How to Manage a Project with Empathy The Digital Project Manager

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What does it mean for a project manager to have empathy? How do you do it?
It is difficult to define “Project Empathy”, but it is the ability to treat your project as if they were people. This may sound a bit strange. This is a good way to think about projects and it will make you a better project manager.
Are you required to manage a project with empathy and compassion? You don’t have to be an empathic manager. You can simply go through your checklist, cross off milestones, manage budget, and launch your project. You have a good chance of it succeeding. Your chances of a successful project are higher if you instill empathy in your team and yourself. Your chances of being remembered by your team as a successful project manager are dramatically increased if you have empathy.
Here’s how to manage a project with empathy
Believe in your project before the project starts
It all starts with you. As the project manager, you must understand why this project is being undertaken. It is essential that you believe in it. It is important to understand its value to stakeholders as well as to your company and team. Even for small projects, you must be able do this. This is where empathy comes in. If you don’t believe and care about the project’s success, you won’t inspire it.
Develop a deeper understanding of the reasons for the project’s importance
You must first understand the project’s needs, hopes and dreams at the beginning. Functionality is a given. Its needs for project empathy are more complex. Just like a person, it must feel valued. It is important that your team believes it is a worthwhile project.
Your project’s hopes, dreams, and goals are also important. Your team must understand why certain requirements are meaningful. You can make better decisions about how to execute when you and your team understand why certain things are important.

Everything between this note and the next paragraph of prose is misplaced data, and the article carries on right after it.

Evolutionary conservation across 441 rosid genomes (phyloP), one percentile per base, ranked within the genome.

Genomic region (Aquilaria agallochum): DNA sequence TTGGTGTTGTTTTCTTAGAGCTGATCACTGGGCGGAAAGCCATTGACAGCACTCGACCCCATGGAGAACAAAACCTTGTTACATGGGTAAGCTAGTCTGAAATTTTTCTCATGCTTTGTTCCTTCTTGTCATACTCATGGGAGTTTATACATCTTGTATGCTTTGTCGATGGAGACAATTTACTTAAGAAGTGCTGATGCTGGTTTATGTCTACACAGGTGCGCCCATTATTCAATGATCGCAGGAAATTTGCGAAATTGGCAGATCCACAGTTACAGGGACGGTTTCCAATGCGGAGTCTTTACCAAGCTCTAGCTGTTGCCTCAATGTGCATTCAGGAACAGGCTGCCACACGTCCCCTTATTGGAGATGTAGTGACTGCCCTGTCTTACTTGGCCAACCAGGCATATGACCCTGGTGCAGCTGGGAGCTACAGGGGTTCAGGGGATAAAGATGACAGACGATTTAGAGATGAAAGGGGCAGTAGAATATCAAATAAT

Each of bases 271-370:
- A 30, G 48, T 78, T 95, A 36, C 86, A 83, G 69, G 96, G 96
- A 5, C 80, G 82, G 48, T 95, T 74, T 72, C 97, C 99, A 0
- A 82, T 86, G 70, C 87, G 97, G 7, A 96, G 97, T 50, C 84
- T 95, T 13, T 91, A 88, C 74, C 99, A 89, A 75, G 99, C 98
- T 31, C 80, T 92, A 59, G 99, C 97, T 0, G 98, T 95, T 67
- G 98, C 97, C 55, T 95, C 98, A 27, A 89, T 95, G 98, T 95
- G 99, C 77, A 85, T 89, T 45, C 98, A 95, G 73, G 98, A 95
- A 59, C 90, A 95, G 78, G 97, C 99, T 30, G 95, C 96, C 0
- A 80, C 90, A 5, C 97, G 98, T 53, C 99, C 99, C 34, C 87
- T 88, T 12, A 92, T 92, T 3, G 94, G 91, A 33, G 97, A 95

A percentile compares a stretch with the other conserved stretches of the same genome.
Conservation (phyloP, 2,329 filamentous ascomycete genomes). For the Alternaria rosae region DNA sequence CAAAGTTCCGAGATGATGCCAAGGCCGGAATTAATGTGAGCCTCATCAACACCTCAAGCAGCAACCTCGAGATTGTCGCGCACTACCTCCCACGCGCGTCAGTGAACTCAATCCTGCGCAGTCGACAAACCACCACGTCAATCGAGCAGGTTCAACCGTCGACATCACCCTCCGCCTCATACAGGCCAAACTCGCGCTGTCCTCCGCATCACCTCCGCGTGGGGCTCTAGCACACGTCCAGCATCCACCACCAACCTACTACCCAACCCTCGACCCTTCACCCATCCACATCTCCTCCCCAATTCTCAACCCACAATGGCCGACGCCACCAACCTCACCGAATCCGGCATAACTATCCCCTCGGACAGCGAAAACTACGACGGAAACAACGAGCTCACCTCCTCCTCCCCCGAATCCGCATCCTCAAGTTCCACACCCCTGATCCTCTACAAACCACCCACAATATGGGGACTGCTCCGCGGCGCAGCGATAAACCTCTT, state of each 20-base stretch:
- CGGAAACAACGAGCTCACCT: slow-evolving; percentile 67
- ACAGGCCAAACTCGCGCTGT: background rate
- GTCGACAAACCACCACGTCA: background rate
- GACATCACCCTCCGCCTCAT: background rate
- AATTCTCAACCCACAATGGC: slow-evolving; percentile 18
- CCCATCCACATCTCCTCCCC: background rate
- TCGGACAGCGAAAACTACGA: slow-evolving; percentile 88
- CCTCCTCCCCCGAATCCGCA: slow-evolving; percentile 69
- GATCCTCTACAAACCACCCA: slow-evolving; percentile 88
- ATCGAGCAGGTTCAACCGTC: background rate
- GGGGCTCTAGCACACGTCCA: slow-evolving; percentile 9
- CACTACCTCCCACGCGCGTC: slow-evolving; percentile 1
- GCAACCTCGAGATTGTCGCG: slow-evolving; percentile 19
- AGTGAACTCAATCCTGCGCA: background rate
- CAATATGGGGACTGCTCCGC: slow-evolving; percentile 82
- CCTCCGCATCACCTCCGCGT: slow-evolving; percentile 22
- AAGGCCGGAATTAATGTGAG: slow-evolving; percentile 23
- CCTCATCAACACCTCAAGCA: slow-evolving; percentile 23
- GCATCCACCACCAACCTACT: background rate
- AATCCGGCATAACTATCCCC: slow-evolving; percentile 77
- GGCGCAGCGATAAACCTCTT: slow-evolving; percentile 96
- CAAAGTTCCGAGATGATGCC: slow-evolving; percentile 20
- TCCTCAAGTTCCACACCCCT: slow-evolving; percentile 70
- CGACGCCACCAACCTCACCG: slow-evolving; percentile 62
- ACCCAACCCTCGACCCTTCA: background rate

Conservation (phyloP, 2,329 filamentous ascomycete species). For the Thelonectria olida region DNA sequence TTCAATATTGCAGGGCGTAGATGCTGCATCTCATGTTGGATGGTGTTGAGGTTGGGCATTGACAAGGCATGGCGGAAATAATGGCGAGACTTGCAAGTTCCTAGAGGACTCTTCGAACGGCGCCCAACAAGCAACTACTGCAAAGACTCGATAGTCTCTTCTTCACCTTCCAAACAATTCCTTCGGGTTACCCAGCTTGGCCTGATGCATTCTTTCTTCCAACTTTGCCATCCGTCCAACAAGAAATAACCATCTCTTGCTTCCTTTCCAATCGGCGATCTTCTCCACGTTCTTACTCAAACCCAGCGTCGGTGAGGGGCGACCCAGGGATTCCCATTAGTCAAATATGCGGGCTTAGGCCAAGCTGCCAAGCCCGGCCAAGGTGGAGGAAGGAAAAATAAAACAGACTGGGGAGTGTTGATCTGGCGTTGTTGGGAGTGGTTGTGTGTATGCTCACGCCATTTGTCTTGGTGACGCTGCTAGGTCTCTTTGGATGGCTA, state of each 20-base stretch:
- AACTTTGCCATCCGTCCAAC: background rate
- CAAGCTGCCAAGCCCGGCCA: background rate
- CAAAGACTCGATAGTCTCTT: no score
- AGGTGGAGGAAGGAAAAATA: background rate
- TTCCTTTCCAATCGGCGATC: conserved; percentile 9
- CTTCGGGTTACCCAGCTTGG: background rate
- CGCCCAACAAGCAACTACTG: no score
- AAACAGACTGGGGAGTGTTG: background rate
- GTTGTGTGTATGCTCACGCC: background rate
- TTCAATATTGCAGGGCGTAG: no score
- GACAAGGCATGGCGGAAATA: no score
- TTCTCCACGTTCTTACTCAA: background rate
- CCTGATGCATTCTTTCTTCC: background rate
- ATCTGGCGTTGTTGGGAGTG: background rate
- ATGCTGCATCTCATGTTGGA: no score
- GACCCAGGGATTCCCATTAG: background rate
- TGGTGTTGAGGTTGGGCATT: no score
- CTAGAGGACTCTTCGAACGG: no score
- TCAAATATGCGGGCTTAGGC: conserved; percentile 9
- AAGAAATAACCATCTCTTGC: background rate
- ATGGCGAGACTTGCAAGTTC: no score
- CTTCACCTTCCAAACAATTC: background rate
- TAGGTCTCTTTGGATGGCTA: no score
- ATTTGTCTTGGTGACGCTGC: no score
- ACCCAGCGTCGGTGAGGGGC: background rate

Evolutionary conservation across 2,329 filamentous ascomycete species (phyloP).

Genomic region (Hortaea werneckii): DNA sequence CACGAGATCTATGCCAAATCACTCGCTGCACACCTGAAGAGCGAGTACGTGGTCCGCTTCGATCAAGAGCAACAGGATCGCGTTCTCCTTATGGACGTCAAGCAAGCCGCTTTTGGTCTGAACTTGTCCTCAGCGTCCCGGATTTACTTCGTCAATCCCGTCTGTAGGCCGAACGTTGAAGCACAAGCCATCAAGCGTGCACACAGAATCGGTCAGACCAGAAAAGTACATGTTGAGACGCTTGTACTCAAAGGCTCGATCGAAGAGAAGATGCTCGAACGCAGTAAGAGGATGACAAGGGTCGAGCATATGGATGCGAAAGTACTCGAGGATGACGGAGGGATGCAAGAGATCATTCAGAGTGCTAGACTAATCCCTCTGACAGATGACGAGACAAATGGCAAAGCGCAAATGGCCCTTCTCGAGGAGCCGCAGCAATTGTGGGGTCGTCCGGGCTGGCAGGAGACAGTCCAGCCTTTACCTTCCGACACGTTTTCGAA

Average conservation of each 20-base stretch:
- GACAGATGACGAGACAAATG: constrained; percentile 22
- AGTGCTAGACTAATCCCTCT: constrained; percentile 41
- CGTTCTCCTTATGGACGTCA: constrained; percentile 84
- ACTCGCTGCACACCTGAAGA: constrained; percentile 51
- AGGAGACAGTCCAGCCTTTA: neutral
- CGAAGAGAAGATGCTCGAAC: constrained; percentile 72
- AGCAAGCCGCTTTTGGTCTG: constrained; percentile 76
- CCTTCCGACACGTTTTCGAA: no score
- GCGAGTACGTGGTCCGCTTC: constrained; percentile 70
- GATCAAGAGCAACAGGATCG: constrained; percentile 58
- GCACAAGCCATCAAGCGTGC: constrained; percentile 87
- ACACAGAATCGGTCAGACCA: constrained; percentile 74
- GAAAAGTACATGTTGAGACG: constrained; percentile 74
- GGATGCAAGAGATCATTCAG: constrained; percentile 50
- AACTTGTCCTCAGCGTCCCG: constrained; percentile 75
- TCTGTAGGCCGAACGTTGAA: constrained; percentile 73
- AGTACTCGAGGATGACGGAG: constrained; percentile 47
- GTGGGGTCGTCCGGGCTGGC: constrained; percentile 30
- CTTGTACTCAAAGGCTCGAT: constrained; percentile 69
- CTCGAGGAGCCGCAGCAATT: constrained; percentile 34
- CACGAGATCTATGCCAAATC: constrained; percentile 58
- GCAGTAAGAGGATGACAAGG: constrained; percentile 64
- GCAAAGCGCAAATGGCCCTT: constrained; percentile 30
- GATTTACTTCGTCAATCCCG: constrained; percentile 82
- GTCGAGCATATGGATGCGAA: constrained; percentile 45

Keep your enthusiasm high during the project
As project manager, you need to keep project empathy in mind and talk about the importance to your team’s work. This foundation will be crucial for when your team becomes tired of the project or loses their enthusiasm. This means that you must keep your enthusiasm high and not allow project hiccups discourage you from wanting the project be something everyone can be proud of.
Lead with hope when the project is in decline
Project empathy is most effective during the darkest days. These are the most common times for your team members to feel dismotivated. These are the best times to feel less enthusiastic, even resentful, about the project. This is the time to use the empathy you’ve built up over the better days and help your team remember why they’re doing this project.
The world has changed. Why is this happening? Smartsheet transforms your work.

It is easy to get caught up in the trap of empathizing more with your team’s dissatisfaction than with your project. How many times have you found yourself in the middle of a difficult project and muttering with your team about how bad things are, how frustrating a set of changes are, or how absurd the timeline is? It’s tempting to ask your team to do something difficult or downright awful (like working on weekends because a timeline was cut or a new set requirements were added), to then follow up with “Oh my god, t!”